Back Pain in Morning

People with active anklyosing spondylitis (AS) now have a new treatment option to consider: Ixekizumab (Taltz), was recently approved by the FDA for this condition.

Ixekizumab is an interleukin inhibitor. A monoclonal antibody (type of biologic drug), it works by blocking interleukin-17A (IL-17A), a protein that would otherwise lead to increased inflammation. As with many other rheumatologic biologic drugs, ixekizumab is taken by injection.

Ixekizumab has been on the market in the U.S. since 2016, when it was approved for psoriasis. Approval for psoriatic arthritis followed a year later (in 2017).

Before approving ixekizumab for people with AS, the FDA reviewed two placebo-controlled phase 3 trials that included a total of 657 adult with ankylosing spondylitis. One of the studies was comprised of patients who had not responded well to TNF inhibitors, which are considered a first-line biologic for treating AS. The other focused on those who had never taken any biologic drug. In both studies, AS patients who used ixekizumab had significantly less disease activity compared to those who had been given a placebo injection by the 16-week mark.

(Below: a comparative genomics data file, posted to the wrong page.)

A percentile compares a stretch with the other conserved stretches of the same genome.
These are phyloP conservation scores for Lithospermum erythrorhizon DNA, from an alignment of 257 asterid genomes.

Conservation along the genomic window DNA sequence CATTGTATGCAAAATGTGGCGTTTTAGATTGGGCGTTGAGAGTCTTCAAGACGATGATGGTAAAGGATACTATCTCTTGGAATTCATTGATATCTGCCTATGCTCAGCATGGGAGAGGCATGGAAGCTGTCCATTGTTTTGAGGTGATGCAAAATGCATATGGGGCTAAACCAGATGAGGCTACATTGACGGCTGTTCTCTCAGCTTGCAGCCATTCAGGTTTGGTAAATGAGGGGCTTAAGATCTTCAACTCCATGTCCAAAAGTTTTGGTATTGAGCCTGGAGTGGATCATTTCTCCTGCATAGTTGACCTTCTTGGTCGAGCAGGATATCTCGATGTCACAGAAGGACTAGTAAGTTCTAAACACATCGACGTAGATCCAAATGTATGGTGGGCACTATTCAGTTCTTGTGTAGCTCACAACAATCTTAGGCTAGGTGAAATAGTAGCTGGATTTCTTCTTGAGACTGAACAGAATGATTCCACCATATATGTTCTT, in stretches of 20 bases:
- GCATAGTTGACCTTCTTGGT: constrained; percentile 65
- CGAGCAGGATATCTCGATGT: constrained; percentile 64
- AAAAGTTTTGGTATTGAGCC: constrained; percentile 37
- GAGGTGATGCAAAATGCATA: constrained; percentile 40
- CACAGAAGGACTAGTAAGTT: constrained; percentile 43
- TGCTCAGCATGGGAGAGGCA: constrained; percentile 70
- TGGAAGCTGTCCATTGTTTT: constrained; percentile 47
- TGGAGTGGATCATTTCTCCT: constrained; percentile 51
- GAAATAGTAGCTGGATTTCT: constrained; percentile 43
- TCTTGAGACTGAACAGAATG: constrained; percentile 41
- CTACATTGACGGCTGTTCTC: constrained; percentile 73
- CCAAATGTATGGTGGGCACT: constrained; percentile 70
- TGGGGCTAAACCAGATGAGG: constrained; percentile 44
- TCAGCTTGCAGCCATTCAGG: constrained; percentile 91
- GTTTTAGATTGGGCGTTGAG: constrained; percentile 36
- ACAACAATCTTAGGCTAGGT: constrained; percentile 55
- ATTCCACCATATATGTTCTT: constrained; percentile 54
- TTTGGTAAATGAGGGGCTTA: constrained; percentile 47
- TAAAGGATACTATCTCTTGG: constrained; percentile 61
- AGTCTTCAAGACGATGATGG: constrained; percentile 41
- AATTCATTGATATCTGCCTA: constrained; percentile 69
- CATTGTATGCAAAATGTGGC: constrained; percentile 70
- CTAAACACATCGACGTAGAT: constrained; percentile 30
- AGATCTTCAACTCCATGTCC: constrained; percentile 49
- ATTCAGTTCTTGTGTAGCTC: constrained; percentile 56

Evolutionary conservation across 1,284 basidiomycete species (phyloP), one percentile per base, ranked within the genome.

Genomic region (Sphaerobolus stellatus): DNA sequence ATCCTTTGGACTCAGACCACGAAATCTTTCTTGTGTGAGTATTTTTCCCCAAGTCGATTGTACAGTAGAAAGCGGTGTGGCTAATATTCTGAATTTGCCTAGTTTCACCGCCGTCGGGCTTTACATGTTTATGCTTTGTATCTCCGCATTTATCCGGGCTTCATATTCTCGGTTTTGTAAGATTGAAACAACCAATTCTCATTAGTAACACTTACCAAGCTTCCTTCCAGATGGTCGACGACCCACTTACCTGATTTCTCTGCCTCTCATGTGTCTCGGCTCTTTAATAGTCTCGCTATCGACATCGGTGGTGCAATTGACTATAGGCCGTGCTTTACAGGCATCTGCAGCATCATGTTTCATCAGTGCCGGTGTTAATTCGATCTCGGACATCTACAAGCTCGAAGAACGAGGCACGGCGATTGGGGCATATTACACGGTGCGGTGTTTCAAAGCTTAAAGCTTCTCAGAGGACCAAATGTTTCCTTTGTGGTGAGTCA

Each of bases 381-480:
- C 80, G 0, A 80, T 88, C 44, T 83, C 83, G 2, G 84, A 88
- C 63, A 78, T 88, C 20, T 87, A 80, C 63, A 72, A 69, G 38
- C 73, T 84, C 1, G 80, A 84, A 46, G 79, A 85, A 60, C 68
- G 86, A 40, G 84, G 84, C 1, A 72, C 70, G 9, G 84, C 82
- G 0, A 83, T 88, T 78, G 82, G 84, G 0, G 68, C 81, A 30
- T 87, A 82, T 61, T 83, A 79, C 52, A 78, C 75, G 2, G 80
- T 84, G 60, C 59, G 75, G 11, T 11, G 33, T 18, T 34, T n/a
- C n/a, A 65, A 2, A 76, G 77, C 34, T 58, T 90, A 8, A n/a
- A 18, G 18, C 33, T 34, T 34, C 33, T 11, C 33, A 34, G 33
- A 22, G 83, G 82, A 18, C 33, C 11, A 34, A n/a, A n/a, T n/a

AS, which is sometimes called axial spondylitis, is an inflammatory form of arthritis that tends to cause pain in the lower back and sacroiliac joints that connect the spine to the pelvis. The official first-line treatment for AS, according to the American College of Rheumatology, is to try non-steroidal anti-inflammatory drugs (NSAIDs), but many patients end up needing to turn to other types of medication as the disease progresses.

Ixekizumab can be taken by itself or used in conjunction with other non-biologic medications, such as sulfasalazine, corticosteroids, or non-steroidal anti-inflammatory drugs (NSAIDs). The biggest risk of this drug appears to be an increased risk of infection.

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Eli Lilly, which manufactures Talz, is a corporate sponsor of the Global Healthy Living Foundation.